These are high dividend yielding companies that are available at reasonable valuations. The selection criteria of the index say the company should have paid dividend of not less than 4 percent including a bonus for the seven years immediately preceding or for at least seven out of the eight or nine years immediately preceding.
Bharat 22 Exchange Traded Scheme (Bharat 22 ETF) provides investors an opportunity to invest in large cap PSUs and other companies with government holdings. These companies are being offered as a part of the government’s disinvestment program for FY18.
The Bharat-22 ETF aims to raise an initial amount of Rs 8,000 crore for the government and will open for non-anchor investors on November 15 and end on November 17.
Several of the companies forming part of the ETF are market leaders in their area of operations.
These are high dividend yielding companies that are available at reasonable valuations. The Indian economy is currently enjoying a favourable macroeconomic environment.
A number of far-reaching structural reforms such as GST, financial inclusion, digitisation, Make in India and infrastructure reforms among others have been initiated by the government over the past few years.
Hence, Bharat 22 ETF provides an attractive investment opportunity given that the benefits of these reforms along with corporate growth revival may benefit these companies going forward.
Also, the government has offered a 3 percent discount to NFO investors, which is an additional incentive to invest in the Bharat 22 ETF. ICICIdirect advise investors to subscribe to Bharat 22 ETF.
Here is a list of five factors which makes Bharat 22 a smart buy according to ICICIdirect:
Companies forming part of the index are fundamentally strong with many among them being market leaders and enjoying healthy market shares.
Many companies have a vast asset base in terms of reach, distribution network and enjoy economies of scale. Any improvement in efficiency of operations especially PSUs will lead to significant wealth creation for all stakeholders.
The performance of PSU companies over the last few years has not been very encouraging. Lack of policymaking in the oil & gas space, delays in power sector reforms, environmental issues and lack of raw materials restricted the growth potential of many of the companies in the index.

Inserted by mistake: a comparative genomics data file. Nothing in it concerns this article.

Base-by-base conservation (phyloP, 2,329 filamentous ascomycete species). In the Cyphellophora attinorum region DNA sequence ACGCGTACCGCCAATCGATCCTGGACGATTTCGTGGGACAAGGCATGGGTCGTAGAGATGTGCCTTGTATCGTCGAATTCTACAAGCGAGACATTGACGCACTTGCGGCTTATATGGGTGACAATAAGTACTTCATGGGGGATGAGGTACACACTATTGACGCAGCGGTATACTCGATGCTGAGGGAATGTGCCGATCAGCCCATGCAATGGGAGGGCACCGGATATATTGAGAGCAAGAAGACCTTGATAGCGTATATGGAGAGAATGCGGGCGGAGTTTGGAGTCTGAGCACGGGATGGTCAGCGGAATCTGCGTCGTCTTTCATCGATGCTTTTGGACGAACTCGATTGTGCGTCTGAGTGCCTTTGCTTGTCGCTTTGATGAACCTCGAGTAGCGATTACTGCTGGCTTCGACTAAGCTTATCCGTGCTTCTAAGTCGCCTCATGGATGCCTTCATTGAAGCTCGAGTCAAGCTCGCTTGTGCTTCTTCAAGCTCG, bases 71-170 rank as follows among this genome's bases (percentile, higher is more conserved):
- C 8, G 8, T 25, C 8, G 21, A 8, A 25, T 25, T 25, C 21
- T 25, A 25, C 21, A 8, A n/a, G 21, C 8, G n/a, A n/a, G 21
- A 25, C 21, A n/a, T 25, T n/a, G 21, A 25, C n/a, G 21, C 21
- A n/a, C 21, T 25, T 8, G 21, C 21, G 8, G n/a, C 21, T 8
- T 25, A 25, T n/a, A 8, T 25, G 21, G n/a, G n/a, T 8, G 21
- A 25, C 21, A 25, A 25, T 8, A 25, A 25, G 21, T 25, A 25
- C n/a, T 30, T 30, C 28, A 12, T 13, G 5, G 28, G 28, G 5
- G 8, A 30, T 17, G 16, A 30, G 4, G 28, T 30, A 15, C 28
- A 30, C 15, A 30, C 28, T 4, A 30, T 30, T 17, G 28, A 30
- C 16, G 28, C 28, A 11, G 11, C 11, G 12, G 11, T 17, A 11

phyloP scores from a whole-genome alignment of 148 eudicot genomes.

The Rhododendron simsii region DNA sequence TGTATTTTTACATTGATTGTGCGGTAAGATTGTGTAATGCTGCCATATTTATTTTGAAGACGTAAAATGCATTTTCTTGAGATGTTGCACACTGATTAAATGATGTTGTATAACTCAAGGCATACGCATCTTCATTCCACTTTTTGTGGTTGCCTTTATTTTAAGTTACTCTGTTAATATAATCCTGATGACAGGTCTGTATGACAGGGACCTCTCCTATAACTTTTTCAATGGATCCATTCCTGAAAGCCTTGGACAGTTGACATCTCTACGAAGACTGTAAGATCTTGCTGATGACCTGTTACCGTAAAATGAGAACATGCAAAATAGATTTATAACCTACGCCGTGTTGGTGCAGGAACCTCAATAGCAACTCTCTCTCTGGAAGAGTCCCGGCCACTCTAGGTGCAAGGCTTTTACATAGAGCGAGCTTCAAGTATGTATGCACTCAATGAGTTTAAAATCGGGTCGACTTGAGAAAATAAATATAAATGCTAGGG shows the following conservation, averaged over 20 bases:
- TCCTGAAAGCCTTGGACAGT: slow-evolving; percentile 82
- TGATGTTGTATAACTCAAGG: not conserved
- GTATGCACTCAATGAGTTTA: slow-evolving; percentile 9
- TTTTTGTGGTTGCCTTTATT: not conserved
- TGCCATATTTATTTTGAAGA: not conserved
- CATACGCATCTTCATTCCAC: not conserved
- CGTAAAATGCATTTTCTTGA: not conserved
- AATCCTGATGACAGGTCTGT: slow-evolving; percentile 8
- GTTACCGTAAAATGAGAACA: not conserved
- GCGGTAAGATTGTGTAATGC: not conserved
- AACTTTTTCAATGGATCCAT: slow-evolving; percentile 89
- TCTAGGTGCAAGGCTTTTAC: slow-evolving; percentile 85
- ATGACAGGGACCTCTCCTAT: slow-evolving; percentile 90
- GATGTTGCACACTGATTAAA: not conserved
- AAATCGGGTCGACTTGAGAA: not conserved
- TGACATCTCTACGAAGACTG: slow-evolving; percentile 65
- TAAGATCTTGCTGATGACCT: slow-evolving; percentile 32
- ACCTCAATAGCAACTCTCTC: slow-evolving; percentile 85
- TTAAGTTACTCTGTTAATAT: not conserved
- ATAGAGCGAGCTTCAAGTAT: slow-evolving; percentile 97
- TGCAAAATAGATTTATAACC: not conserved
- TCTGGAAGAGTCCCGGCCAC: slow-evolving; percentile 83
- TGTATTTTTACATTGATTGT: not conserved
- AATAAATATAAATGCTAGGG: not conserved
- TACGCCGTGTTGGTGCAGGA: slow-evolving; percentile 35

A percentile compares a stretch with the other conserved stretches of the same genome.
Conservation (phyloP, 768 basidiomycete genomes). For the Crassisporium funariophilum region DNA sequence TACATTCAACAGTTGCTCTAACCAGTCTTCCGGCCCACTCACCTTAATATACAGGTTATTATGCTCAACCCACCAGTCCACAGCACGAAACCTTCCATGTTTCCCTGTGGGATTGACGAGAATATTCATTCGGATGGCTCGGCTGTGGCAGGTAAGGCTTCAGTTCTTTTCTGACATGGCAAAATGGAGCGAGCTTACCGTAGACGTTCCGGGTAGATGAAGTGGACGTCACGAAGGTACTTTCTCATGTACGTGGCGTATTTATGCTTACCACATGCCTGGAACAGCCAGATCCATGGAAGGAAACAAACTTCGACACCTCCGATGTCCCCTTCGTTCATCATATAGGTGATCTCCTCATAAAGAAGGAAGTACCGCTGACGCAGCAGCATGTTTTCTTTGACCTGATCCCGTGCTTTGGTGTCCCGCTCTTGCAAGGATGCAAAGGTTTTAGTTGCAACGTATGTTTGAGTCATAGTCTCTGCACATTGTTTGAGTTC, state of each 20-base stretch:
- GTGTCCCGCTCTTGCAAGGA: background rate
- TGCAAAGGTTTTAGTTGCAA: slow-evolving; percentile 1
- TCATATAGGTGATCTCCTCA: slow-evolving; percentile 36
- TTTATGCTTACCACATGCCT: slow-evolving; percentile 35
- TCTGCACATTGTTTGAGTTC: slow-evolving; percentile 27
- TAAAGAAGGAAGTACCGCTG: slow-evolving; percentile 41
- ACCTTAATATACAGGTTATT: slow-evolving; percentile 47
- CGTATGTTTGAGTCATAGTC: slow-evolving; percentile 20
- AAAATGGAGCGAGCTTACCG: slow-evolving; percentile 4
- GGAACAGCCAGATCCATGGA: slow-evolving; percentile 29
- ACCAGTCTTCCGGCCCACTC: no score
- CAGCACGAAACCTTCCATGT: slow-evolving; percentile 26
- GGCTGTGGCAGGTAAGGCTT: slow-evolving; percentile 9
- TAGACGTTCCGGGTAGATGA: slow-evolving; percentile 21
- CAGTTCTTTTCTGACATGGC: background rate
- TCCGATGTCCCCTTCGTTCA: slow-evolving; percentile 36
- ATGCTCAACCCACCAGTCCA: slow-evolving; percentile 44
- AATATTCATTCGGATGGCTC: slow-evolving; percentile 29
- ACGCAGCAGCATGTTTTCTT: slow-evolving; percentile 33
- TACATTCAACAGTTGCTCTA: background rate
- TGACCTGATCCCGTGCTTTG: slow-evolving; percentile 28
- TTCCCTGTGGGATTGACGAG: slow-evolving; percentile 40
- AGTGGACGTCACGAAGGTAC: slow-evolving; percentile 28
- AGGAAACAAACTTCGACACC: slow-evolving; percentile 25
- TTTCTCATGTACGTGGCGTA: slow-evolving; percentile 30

However, current stock prices do not factor in the reforms undertaken by the government in the last six months, like bank recapitalisation roadmap, reforms in the oil & gas and power sector, along with lower interest rate environment.
Many stocks in the Bharat 22 Index (including the SUUTI A Group companies) are trading at lower valuations as compared to their private sector peers.
The Bharat 22 Index has 22 stocks from 6 sectors, viz. Industrials, Finance, FMCG, Utilities, Energy and Basic Materials.
Exposure to a single stock is capped at 15 percent and to a single sector is capped at 20 percent, with rebalancing once every year in March.
These limits are designed to provide reasonable diversification benefit and reduce concentration risk. The Index provides a good mix of government-owned and private sector companies.
High dividend yield index:
The stocks in the Bharat 22 index are high dividend paying companies. The selection criteria of the index say the company should have paid dividend of not less than 4 percent including a bonus for the seven years immediately preceding or for at least seven out of the eight or nine years immediately preceding.
The current weighted average dividend yield of the Bharat 22 index is around 2.4 percent.
The government is a majority shareholder in the PSUs that form a part of the Bharat 22 Index. Other non-government owned companies are bluechip names that enjoy wide trustworthiness and investor faith.The same effectively leads to almost risk-free investment from the credit risk perspective.